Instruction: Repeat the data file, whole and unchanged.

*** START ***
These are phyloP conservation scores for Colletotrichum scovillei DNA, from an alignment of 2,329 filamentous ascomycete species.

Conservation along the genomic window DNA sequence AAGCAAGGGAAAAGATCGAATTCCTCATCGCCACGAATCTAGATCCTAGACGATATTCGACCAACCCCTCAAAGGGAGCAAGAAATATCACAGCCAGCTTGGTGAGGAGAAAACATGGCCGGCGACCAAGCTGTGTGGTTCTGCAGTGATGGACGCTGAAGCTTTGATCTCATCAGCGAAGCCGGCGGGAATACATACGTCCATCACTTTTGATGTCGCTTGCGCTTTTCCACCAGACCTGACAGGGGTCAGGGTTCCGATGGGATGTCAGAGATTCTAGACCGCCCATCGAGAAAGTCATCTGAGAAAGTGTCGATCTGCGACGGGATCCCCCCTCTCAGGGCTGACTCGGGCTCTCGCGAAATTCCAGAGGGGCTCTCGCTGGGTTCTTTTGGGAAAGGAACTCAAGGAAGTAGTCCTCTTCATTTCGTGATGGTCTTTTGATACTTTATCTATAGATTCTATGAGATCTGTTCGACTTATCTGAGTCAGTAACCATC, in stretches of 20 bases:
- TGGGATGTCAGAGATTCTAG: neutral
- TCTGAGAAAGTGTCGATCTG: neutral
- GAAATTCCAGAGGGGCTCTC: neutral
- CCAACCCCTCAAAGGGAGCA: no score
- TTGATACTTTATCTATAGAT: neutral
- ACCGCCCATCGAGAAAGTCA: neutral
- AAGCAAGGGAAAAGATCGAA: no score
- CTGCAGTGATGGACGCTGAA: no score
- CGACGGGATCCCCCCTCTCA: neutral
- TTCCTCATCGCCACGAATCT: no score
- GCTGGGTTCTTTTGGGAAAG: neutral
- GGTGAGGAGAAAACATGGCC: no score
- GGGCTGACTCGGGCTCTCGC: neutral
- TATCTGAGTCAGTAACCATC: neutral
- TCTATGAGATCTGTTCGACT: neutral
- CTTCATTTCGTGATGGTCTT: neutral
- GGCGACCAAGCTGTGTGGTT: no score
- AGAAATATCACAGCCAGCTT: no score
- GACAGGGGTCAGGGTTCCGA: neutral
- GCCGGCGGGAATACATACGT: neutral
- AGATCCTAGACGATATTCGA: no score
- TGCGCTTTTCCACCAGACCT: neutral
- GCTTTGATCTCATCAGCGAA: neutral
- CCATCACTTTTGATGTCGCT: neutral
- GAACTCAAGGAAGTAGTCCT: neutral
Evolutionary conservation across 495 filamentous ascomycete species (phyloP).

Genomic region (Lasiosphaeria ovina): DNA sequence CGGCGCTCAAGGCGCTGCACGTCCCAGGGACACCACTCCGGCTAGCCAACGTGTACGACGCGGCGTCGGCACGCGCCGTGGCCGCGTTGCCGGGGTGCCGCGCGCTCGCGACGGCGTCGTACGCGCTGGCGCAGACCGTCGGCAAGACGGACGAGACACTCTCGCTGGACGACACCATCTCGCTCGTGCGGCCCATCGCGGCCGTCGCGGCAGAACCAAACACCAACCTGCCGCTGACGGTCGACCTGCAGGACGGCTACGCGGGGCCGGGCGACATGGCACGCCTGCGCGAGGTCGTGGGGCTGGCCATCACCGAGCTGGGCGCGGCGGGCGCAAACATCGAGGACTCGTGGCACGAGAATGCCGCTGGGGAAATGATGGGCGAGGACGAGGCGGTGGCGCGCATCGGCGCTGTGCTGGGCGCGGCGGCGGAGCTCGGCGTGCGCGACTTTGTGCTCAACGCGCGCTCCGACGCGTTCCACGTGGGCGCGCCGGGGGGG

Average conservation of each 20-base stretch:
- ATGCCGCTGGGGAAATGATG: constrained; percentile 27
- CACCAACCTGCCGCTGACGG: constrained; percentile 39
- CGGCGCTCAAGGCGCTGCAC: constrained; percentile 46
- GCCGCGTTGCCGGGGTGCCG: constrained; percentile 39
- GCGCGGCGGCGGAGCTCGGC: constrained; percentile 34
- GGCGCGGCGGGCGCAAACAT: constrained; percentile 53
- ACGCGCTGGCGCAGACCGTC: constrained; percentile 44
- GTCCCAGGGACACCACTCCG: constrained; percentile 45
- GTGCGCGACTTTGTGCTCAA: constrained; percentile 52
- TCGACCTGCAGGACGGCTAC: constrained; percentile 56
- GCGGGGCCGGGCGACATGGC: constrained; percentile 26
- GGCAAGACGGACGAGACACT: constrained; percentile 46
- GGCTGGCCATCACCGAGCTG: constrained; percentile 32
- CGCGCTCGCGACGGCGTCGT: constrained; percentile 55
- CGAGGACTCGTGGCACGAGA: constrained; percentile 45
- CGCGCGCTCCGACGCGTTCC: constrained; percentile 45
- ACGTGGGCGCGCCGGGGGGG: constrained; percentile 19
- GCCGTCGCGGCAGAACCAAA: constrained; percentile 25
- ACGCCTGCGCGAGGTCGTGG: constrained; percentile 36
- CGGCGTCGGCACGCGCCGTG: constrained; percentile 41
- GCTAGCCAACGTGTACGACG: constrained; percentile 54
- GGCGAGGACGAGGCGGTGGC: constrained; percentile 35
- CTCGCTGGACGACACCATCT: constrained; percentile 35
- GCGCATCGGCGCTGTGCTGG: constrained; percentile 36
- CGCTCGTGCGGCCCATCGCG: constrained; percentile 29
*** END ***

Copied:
These are phyloP conservation scores for Colletotrichum scovillei DNA, from an alignment of 2,329 filamentous ascomycete species.

Conservation along the genomic window DNA sequence AAGCAAGGGAAAAGATCGAATTCCTCATCGCCACGAATCTAGATCCTAGACGATATTCGACCAACCCCTCAAAGGGAGCAAGAAATATCACAGCCAGCTTGGTGAGGAGAAAACATGGCCGGCGACCAAGCTGTGTGGTTCTGCAGTGATGGACGCTGAAGCTTTGATCTCATCAGCGAAGCCGGCGGGAATACATACGTCCATCACTTTTGATGTCGCTTGCGCTTTTCCACCAGACCTGACAGGGGTCAGGGTTCCGATGGGATGTCAGAGATTCTAGACCGCCCATCGAGAAAGTCATCTGAGAAAGTGTCGATCTGCGACGGGATCCCCCCTCTCAGGGCTGACTCGGGCTCTCGCGAAATTCCAGAGGGGCTCTCGCTGGGTTCTTTTGGGAAAGGAACTCAAGGAAGTAGTCCTCTTCATTTCGTGATGGTCTTTTGATACTTTATCTATAGATTCTATGAGATCTGTTCGACTTATCTGAGTCAGTAACCATC, in stretches of 20 bases:
- TGGGATGTCAGAGATTCTAG: neutral
- TCTGAGAAAGTGTCGATCTG: neutral
- GAAATTCCAGAGGGGCTCTC: neutral
- CCAACCCCTCAAAGGGAGCA: no score
- TTGATACTTTATCTATAGAT: neutral
- ACCGCCCATCGAGAAAGTCA: neutral
- AAGCAAGGGAAAAGATCGAA: no score
- CTGCAGTGATGGACGCTGAA: no score
- CGACGGGATCCCCCCTCTCA: neutral
- TTCCTCATCGCCACGAATCT: no score
- GCTGGGTTCTTTTGGGAAAG: neutral
- GGTGAGGAGAAAACATGGCC: no score
- GGGCTGACTCGGGCTCTCGC: neutral
- TATCTGAGTCAGTAACCATC: neutral
- TCTATGAGATCTGTTCGACT: neutral
- CTTCATTTCGTGATGGTCTT: neutral
- GGCGACCAAGCTGTGTGGTT: no score
- AGAAATATCACAGCCAGCTT: no score
- GACAGGGGTCAGGGTTCCGA: neutral
- GCCGGCGGGAATACATACGT: neutral
- AGATCCTAGACGATATTCGA: no score
- TGCGCTTTTCCACCAGACCT: neutral
- GCTTTGATCTCATCAGCGAA: neutral
- CCATCACTTTTGATGTCGCT: neutral
- GAACTCAAGGAAGTAGTCCT: neutral
Evolutionary conservation across 495 filamentous ascomycete species (phyloP).

Genomic region (Lasiosphaeria ovina): DNA sequence CGGCGCTCAAGGCGCTGCACGTCCCAGGGACACCACTCCGGCTAGCCAACGTGTACGACGCGGCGTCGGCACGCGCCGTGGCCGCGTTGCCGGGGTGCCGCGCGCTCGCGACGGCGTCGTACGCGCTGGCGCAGACCGTCGGCAAGACGGACGAGACACTCTCGCTGGACGACACCATCTCGCTCGTGCGGCCCATCGCGGCCGTCGCGGCAGAACCAAACACCAACCTGCCGCTGACGGTCGACCTGCAGGACGGCTACGCGGGGCCGGGCGACATGGCACGCCTGCGCGAGGTCGTGGGGCTGGCCATCACCGAGCTGGGCGCGGCGGGCGCAAACATCGAGGACTCGTGGCACGAGAATGCCGCTGGGGAAATGATGGGCGAGGACGAGGCGGTGGCGCGCATCGGCGCTGTGCTGGGCGCGGCGGCGGAGCTCGGCGTGCGCGACTTTGTGCTCAACGCGCGCTCCGACGCGTTCCACGTGGGCGCGCCGGGGGGG

Average conservation of each 20-base stretch:
- ATGCCGCTGGGGAAATGATG: constrained; percentile 27
- CACCAACCTGCCGCTGACGG: constrained; percentile 39
- CGGCGCTCAAGGCGCTGCAC: constrained; percentile 46
- GCCGCGTTGCCGGGGTGCCG: constrained; percentile 39
- GCGCGGCGGCGGAGCTCGGC: constrained; percentile 34
- GGCGCGGCGGGCGCAAACAT: constrained; percentile 53
- ACGCGCTGGCGCAGACCGTC: constrained; percentile 44
- GTCCCAGGGACACCACTCCG: constrained; percentile 45
- GTGCGCGACTTTGTGCTCAA: constrained; percentile 52
- TCGACCTGCAGGACGGCTAC: constrained; percentile 56
- GCGGGGCCGGGCGACATGGC: constrained; percentile 26
- GGCAAGACGGACGAGACACT: constrained; percentile 46
- GGCTGGCCATCACCGAGCTG: constrained; percentile 32
- CGCGCTCGCGACGGCGTCGT: constrained; percentile 55
- CGAGGACTCGTGGCACGAGA: constrained; percentile 45
- CGCGCGCTCCGACGCGTTCC: constrained; percentile 45
- ACGTGGGCGCGCCGGGGGGG: constrained; percentile 19
- GCCGTCGCGGCAGAACCAAA: constrained; percentile 25
- ACGCCTGCGCGAGGTCGTGG: constrained; percentile 36
- CGGCGTCGGCACGCGCCGTG: constrained; percentile 41
- GCTAGCCAACGTGTACGACG: constrained; percentile 54
- GGCGAGGACGAGGCGGTGGC: constrained; percentile 35
- CTCGCTGGACGACACCATCT: constrained; percentile 35
- GCGCATCGGCGCTGTGCTGG: constrained; percentile 36
- CGCTCGTGCGGCCCATCGCG: constrained; percentile 29